ONLINE ORISHA SONG CLASSES CONTINUE WITH NEW SONGS AND STORIES
Building on the previous song series which focused on the chants most often sung in Lucumí ceremonies, Bobi has chosen a tratado (approach to the chants), that includes more unusual songs heard in bembé celebrations.
Join us for a remarkable opportunity to learn the songs to the Orishas from Bobi Céspedes, distinguished priestess and folklorist, and one of very few female lead singers (akpwóns) of the Lucumí ceremonial music. Drawing on sacred chants and stories from the Cuban Yoruba tradition, Bobi leads us in songs to the divine forces of nature and explores their significance through stories from AfroCuban mythology. In chants sung in a call and response pattern, we gather to praise orisha and appeal for positive transformations in our lives, and the live of the planet.
Joining Bobi for the classes is Lichi Fuentes on small percussion and coro.
This workshop is suited for:
- Practitioners who want to continue their Orisha studies
- Practitioners who miss gathering in celebration and praise of Orisha during the stay-at-home period
- Musicians and dancers who want to deepen their knowledge of the Lucumí music, whose influence permeates Cuban popular and folkloric music and dance
- Anyone interested in learning traditional Lucumí chants as a way of honoring nature.
No previous experience is necessary.
WHEN: Mondays, January 4-May 23, 2021 @ 6:00-7:00 pm PST (No class Monday, March 1)
COST: $10 for single class / $30 for month (4-class series)
TO REGISTER: Please click here to register
Multiple online payment options are available. After the class, we'll post the recording so you can access it for study on your own. The recording allows you to take the class even when you cannot attend at the time it's offered.
- 01/04—Eleguá, owner of the crossroads who opens and closes the way.
- 01/11—Ogún, God of iron and metals who clears the path.
- 01/18—Ochosi, the hunter lord of justice who hunts for truth.
- 01/25—Inle, the herbalist and physician, patron of medical workers.
- 02/01—Osain, powerful sorcerer who knows the earth’s botanical secrets.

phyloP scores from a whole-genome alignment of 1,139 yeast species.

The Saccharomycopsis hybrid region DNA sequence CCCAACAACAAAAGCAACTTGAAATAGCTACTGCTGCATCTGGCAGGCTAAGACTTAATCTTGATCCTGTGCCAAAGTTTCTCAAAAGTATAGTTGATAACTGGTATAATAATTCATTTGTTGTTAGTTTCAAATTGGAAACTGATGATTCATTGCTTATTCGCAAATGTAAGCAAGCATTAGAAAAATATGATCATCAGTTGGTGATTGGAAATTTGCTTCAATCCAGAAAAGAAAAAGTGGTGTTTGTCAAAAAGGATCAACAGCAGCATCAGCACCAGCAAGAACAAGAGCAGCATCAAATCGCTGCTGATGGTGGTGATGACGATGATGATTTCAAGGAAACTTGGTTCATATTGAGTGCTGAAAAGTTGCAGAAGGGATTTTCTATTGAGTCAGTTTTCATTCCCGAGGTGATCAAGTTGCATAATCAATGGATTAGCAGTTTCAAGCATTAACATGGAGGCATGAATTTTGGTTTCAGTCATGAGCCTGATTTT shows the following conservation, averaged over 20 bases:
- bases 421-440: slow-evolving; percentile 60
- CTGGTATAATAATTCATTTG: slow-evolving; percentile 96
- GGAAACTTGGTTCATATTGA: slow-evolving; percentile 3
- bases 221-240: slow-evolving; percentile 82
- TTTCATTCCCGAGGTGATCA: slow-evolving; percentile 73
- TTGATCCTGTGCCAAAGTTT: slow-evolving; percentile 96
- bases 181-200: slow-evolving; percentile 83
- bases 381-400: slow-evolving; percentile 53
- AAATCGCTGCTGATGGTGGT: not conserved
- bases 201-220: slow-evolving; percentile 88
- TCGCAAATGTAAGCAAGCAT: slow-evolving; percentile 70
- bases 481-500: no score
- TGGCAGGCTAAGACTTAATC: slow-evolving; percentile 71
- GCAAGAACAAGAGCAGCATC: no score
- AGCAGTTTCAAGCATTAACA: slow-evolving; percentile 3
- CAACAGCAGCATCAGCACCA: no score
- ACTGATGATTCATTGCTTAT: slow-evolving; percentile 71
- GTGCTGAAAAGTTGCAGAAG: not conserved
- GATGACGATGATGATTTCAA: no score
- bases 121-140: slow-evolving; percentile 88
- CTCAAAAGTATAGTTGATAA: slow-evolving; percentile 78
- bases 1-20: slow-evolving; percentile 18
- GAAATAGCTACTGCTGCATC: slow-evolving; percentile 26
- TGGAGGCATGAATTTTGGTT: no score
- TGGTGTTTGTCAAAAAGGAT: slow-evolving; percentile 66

- 02/08—Orisa Oko, an orisha of farming, he is a wise sorcerer of Earth magic.
- 02/15—Oke—the mountain peak and Obatala’s pestle used to produce aché. Oge—Changó’s companion, defender of his ways and champion of the truth. Kori Koto—a child deity who protects children and families; patron of the homeless. Dada—the crown who lives in the head of all humans from birth to the end of time.
- 02/22—Obatalá, God of creation who symbolizes compassion and peace.
- 03/01 - BREAK
- 03/08—Babalú Ayé, responsible for bringing and curing epidemics.
- 03/15—Agayú, the spirit of the forces of the earth, symbolized by the power of volcanoes and earthquakes. Patron of travelers.
- 03/22—Changó, the owner of fire and lightning, and patron of music, drumming and dancing.
- 03/29—Oba, goddess of lagoons, symbolizing fidelity in friendship.
- 04/05—Yewa, keeper of the tombs in the cemetery. She enters and exits the graves at will, making sure all is in order.
- 04/12—Oyá, the wind. Warrior queen of the spirits.
- 04/19—Yemayá, the vast sea. Mother of mothers. Intellectuality and wisdom.
- 04/26—Oshún, the river. Owner of the house of tradition.
- 05/03—Orunmila, the master diviner who knows the future and has the power to influence our destiny.
- 05/10—Odudua, sent by Olodumare to finish the job of creating the earth and its people.
- 05/17—Closing: Eleguá & Olokun. The 3 closing songs to Eshu let us know “it’s time to go.” The ceremony then actually closes with songs to Olokun, ruler over the depths of the ocean where the light of the sun does not reach.
- 05/24—Egun, Songs to the ancestors.